Friday, June 20, 2008
Its hard to know how far to go back to get to the root of my interest in creating with fiber. I could talk about sewing Barbie doll clothes at age 8, or making quilts for a local gift shop at age 21, or putting together the Canadian goose quilt for my community's library just as I was ready to leave my first husband. Sometimes projects like that really help to take your mind off your problems.
The beginnings I want to touch on are when I started to see myself as an artist. I was a special ed teacher by profession, yet always had this hands on approach to everything...making whatever I could imagine, dyeing my fabric for sewing, teaching students to create fun things, etc. etc. But, when asked, I was a teacher.
My last two years of teaching in Fairbanks, Alaska, were in a job share position with another teacher at a nearby middle school. My son had just graduated from high school and was off on his own, and I was thinking about retiring but wasn't ready to take the big plunge. So the job share thing was perfect. We would spend our summers in Refuge Cove, head to Mazatlan for a few months, and then I'd return to Fairbanks in the dead (I mean dead!) of winter for 5 months of teaching.
My classroom was out of this world: 3 double sinks, washer/dryer, 3 large worktables, a refrigerator and stove. I had a very busy job but usually found time each weekend to dye up a few pieces in my classroom for sewing at home. Often times I would stop by my neighbor's house to show her what I had made. One day Christine asked if I would show her how to dye fabric. I have to say I was a bit surprised as I hadn't seen a hint of sewing interest (knitting yes!) and I always saw her as one of those intellectual types (legal and school administration background), and I didn't think she was into messy things like dyeing fabric. Yet I was always eager for company so I invited her up to school one Saturday afternoon. Lo and behold - she loved it. That summer she e-mailed me pictures of dyeing sessions with friends, etc. She was hooked. AND her mother's old Bernina was now a fixture on her kitchen table. I knew the hook was set deep!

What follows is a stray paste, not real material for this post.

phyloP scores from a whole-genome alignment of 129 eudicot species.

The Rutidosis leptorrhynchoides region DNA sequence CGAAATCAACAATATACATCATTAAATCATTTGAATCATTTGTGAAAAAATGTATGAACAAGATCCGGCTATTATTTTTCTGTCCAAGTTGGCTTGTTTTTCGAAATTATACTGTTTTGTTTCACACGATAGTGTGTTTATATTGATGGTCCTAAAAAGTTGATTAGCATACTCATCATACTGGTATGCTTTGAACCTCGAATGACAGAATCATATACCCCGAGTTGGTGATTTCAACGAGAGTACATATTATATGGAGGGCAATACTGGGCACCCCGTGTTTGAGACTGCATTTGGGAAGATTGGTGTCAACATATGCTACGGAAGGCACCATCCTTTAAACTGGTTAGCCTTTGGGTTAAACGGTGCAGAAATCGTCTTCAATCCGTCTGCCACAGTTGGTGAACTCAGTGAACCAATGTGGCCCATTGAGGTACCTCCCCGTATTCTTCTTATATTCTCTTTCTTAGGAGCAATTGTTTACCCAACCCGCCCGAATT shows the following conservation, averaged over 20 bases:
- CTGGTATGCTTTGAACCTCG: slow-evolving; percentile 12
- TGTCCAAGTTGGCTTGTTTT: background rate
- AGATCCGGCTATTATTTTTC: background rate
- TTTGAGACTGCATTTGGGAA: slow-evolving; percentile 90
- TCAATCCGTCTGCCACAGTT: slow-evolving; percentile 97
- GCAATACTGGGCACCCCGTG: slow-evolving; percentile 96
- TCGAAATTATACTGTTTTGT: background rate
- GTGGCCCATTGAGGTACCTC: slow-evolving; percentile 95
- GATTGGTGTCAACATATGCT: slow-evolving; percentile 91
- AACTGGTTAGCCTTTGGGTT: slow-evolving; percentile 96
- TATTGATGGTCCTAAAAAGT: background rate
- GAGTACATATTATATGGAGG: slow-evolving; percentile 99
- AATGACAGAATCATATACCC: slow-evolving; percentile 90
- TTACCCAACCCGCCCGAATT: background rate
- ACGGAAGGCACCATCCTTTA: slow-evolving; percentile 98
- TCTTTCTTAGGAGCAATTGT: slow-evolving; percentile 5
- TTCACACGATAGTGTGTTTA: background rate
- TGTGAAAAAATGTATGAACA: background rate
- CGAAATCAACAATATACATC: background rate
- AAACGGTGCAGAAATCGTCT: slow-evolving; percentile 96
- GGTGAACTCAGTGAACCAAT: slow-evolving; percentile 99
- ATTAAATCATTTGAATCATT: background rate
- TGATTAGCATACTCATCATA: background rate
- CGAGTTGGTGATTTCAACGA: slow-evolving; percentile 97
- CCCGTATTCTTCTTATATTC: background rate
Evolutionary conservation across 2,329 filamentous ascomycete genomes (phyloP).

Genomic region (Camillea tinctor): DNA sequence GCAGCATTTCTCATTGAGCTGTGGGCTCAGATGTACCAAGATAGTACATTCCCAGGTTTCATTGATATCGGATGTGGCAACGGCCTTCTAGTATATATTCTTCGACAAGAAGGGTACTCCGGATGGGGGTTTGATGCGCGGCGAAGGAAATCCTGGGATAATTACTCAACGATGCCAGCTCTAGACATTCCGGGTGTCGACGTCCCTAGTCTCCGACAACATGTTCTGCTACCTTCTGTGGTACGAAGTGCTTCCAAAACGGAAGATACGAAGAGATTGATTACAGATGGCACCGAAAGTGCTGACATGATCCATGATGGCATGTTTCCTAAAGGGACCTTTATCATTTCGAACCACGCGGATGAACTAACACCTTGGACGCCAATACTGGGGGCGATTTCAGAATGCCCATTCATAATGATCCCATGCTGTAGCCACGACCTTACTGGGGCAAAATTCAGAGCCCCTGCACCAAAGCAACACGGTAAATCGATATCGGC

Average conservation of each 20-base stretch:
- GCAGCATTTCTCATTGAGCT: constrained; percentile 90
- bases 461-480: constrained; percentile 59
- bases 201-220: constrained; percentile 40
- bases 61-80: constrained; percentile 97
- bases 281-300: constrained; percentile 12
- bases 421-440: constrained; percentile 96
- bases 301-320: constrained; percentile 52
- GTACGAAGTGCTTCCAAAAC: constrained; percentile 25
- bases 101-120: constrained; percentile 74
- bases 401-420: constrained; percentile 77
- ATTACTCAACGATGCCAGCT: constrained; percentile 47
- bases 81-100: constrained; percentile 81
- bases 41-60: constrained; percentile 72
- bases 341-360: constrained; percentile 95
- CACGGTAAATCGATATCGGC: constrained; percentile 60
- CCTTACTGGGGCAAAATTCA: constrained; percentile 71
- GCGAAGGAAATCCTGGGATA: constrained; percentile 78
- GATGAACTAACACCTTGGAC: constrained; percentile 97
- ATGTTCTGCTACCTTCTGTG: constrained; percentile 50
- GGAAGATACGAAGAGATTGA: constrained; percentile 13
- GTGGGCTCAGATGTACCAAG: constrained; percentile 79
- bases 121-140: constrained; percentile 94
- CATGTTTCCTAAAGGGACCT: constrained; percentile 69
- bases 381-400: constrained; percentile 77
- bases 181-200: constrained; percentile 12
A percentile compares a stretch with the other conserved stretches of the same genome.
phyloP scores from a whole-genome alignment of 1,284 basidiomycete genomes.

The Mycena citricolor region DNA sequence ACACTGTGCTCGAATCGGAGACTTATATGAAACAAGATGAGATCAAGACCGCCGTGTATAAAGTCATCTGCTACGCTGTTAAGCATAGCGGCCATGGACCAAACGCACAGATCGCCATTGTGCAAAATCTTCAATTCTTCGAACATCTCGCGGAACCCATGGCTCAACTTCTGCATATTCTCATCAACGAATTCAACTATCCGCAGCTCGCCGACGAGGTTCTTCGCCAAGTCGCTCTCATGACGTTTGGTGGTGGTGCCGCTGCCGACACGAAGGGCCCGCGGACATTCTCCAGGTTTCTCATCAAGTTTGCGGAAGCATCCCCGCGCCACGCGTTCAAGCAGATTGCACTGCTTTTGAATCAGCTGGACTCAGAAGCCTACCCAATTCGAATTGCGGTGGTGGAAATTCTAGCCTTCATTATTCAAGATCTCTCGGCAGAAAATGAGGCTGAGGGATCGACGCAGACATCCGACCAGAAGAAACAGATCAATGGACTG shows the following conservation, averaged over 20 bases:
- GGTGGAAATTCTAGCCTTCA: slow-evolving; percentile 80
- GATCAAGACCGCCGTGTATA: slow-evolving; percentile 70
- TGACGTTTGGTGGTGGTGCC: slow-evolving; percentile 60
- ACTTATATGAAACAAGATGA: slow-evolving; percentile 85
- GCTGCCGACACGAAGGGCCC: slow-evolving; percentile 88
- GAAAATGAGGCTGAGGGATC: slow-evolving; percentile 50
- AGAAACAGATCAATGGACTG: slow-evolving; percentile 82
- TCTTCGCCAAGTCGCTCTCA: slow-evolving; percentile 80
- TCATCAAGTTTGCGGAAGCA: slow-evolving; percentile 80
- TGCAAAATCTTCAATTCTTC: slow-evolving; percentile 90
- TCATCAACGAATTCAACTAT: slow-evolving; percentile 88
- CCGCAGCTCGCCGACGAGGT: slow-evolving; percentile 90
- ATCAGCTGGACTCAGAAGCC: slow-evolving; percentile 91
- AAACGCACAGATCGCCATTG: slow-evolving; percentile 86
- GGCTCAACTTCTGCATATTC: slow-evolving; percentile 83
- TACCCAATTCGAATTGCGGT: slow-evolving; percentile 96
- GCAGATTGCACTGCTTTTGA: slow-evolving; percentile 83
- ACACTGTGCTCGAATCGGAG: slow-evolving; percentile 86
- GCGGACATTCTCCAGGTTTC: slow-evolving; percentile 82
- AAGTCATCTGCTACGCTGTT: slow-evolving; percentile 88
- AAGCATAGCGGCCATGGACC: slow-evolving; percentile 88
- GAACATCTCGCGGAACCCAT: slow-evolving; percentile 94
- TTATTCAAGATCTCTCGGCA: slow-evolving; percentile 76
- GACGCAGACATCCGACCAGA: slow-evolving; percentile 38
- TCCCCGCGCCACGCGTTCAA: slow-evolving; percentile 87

So before I knew it, I had come and gone from my summer and fall journeys, and was returning to my last half year of teaching (2004). Who should the school counselor be that year? Yes, Christine. She also was on her last year, and I should have known that she had other ideas about what we'd be doing together in those few months before retiring.